Step up blue economy policing to protect fishery resources in Kenya

Fishermen on Lake Victoria.

Photo credit: File | Nation Media Group

The impacts of continued illegal, unreported and unregulated (IUU) fishing activities have contributed to food insecurity and a loss of revenue for many low-income and least-developed countries.

The IUU fishing also represents a serious human rights issue: aside from the theft of fishery resources, there have been documented cases of forced labour and human trafficking.

For instance, data by Environmental Justice (EJF) reveals that Chinese vessels were linked to 86 unique cases relating to 177 suspected or confirmed offences of IUU fishing or human rights abuses in the South West Indian Ocean region between 2017 and 2023.

Half of these cases involved vessels owned or controlled by state-owned enterprises or enterprises in which the Chinese government has a partial interest. Of the 95 long liners currently believed to be authorised to target tuna in the South West Indian Ocean, 47 percent are linked to cases of IUU fishing and/or human rights abuses. For the 39 non-tuna fishing vessels, the figure is 26 percent. Therefore, many experts agree that drastically reducing the ability of IUU fishing activities to persist is a key component of poverty reduction and effort to achieve food security in the world’s most vulnerable coastal regions.

Data by the Automatic Identification System indicates that potential annual economic values associated with IUU fishing in Kenya and Tanzania stand at $10,963 and $31,321, respectively. Some nations in the South West Indian Ocean suffer potentially higher losses due to IUU fishing, such as Tanzania, representing roughly 45.8 percent of total losses in resource potential (around $65.4 million).

The greater losses to Tanzania are likely due to the higher export value of species from the area, as well as a high level of suspected unreported catch.

In Kenya, there are only seven industrial longliners targeting swordfishes within the exclusive economic zone of Kenya catching about 300 metric tonnes per annum despite the huge potential.

The tuna catch limit allocation for Kenya is low because we are catching less than island states such as Seychelles and Mauritius due to a small tuna fleet mainly dominated by artisanal fishing vessels that rarely submit substantive data on their catches.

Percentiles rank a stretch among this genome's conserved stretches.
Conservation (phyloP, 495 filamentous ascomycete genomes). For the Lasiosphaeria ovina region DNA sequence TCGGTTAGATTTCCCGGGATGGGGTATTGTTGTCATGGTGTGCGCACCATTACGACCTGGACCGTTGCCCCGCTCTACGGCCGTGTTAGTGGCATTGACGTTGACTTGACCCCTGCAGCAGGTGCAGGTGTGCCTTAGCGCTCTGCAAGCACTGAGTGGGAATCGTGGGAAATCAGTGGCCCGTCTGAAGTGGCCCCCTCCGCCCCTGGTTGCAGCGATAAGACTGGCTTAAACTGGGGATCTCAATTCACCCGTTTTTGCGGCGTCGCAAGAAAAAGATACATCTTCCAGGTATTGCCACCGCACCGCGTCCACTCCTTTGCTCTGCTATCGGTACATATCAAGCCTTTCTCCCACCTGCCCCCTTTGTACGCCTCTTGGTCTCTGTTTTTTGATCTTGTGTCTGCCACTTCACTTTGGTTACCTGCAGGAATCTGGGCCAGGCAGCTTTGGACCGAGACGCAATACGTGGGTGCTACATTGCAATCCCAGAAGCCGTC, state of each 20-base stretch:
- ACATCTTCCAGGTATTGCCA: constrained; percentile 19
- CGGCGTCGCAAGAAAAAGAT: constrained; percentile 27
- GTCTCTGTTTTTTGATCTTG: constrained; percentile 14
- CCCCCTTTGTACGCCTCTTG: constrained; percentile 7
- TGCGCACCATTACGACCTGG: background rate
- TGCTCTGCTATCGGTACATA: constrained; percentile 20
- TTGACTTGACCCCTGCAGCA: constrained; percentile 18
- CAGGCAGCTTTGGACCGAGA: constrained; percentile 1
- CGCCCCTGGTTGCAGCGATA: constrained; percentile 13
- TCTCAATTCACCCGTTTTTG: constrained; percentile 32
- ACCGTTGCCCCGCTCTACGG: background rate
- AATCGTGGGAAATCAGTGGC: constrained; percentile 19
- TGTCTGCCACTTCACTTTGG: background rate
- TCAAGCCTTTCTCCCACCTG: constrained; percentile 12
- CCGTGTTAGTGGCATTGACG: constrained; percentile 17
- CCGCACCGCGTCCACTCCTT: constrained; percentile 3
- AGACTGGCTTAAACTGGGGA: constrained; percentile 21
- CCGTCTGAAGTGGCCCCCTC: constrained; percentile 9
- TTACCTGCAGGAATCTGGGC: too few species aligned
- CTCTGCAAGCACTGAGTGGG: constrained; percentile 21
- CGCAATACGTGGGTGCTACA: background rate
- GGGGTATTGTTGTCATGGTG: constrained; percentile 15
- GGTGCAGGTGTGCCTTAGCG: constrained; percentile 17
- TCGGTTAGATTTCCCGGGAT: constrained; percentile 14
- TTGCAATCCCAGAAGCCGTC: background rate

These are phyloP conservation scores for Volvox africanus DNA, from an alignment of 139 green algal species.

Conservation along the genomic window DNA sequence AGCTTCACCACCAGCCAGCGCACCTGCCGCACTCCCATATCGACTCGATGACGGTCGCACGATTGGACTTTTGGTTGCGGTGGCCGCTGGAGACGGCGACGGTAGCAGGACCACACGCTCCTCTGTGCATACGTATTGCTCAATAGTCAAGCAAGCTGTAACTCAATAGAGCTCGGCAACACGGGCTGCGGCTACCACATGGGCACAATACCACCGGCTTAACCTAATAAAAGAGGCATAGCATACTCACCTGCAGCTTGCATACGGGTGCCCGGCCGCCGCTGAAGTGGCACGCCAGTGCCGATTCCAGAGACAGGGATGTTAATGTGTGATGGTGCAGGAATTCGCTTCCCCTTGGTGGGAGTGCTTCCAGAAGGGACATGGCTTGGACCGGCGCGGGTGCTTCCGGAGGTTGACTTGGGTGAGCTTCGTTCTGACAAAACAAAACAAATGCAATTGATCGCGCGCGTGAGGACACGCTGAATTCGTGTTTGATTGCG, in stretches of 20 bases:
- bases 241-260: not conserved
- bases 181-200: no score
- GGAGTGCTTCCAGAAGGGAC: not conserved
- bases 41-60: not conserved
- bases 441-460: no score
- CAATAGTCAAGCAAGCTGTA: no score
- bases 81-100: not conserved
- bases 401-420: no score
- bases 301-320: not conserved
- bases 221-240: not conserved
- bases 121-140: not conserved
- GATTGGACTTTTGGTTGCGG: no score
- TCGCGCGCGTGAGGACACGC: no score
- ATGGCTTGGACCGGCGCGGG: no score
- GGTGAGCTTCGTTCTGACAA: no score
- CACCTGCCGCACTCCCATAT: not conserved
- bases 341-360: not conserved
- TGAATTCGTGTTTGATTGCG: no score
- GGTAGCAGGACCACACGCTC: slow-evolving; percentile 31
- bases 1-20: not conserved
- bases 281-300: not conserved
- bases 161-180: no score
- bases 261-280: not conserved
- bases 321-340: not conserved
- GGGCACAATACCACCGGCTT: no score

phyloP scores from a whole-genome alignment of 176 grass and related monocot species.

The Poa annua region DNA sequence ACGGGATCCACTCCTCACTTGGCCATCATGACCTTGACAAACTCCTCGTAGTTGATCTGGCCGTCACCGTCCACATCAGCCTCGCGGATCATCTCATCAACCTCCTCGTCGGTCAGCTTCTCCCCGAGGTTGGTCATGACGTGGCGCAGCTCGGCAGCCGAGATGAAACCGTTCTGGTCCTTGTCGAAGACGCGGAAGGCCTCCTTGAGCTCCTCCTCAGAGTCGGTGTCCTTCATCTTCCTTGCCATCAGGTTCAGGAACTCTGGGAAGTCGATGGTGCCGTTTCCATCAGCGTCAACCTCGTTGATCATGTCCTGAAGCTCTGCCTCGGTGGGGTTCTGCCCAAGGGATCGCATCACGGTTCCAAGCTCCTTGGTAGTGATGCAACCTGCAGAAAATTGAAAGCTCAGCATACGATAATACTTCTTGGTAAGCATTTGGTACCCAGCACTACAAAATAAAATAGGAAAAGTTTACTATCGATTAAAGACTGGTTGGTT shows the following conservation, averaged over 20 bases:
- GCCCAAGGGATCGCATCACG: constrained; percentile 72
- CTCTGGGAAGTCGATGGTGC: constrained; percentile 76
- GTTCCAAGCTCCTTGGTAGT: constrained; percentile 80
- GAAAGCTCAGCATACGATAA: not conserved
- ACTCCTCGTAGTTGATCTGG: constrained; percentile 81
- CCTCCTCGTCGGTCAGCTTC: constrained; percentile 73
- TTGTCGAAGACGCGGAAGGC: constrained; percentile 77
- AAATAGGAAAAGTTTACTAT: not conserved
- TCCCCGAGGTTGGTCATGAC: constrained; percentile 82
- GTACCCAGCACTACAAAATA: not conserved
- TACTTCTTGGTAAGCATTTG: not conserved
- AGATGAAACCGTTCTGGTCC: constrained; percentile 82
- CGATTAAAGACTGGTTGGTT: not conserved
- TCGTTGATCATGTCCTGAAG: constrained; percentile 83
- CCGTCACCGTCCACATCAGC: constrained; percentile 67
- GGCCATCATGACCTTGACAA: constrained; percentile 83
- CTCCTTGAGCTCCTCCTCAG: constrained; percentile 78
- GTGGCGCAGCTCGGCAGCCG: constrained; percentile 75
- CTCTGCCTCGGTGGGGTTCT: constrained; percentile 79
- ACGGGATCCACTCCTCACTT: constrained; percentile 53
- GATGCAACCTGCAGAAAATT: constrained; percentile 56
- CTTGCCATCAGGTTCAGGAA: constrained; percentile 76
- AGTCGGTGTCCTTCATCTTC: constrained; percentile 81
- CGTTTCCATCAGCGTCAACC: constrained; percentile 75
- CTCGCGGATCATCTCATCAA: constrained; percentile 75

The private sector is essential in supporting the development of a blue economy in Kenya, however, the government has a huge role to play in creating enabling policies and strategies.

The office of the attorney general also is supposed to look at the draft for verifications in line with the law before it is sent to Parliament. Public participation plays a huge role, after getting the public input it is taken back to parliament for another reading. If they are content it is put into a motion so it can be approved.

Fisheries management has traditionally been at national level, with little integration across the region. Sustainable management and utilisation of blue economy resources should incorporate the provisions of several regional, and global fisheries frameworks.

The government hasn’t effected the Oceans and fisheries policy, the National Plan of Action- IUU fishing, as well as the national blue economy strategy, among others, as well as reviewing the national tuna fisheries management and development strategy.

In recent years, there has been increasing activity from artisanal and small-scale fishers. This expansion has caused conflicts with the trawl sector, which are exacerbated by the trawlers’ high levels of bycatch discarding, where some of those species form part of artisanal fisheries’ targeted catches.

In addition to the high bycatch, the declining status of shrimp, prawn amongst other stocks is of great concern, as these species are low in the food chain and directly impact the health of other species, including those of commercial importance such as tuna.

The writer is a communication expert. 

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